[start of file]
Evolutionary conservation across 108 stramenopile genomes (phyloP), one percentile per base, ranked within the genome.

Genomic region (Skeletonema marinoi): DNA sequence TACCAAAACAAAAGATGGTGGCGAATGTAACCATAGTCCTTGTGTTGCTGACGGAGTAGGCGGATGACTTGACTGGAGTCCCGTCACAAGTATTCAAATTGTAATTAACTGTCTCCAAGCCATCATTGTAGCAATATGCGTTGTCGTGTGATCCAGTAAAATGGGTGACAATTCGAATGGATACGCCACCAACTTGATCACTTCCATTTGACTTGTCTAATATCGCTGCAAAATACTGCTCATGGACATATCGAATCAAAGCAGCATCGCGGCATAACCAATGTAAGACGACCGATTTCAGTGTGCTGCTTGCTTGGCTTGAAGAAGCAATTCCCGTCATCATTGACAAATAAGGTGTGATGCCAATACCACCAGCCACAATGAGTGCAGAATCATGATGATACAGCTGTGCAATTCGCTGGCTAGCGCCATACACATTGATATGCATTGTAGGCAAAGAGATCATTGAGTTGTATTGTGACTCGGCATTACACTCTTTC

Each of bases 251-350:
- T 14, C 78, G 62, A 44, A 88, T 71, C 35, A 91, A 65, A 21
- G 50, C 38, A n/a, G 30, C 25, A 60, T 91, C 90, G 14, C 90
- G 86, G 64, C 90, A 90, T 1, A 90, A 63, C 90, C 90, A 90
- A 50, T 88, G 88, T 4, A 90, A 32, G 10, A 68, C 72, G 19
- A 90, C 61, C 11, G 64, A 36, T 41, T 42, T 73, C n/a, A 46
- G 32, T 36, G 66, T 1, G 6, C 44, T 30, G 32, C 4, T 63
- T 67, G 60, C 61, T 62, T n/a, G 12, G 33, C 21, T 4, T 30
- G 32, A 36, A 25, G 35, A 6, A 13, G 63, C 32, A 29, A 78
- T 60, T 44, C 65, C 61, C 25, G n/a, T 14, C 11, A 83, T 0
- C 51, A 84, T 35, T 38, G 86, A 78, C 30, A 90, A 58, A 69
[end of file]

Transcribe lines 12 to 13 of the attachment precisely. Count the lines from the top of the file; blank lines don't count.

- T 60, T 44, C 65, C 61, C 25, G n/a, T 14, C 11, A 83, T 0
- C 51, A 84, T 35, T 38, G 86, A 78, C 30, A 90, A 58, A 69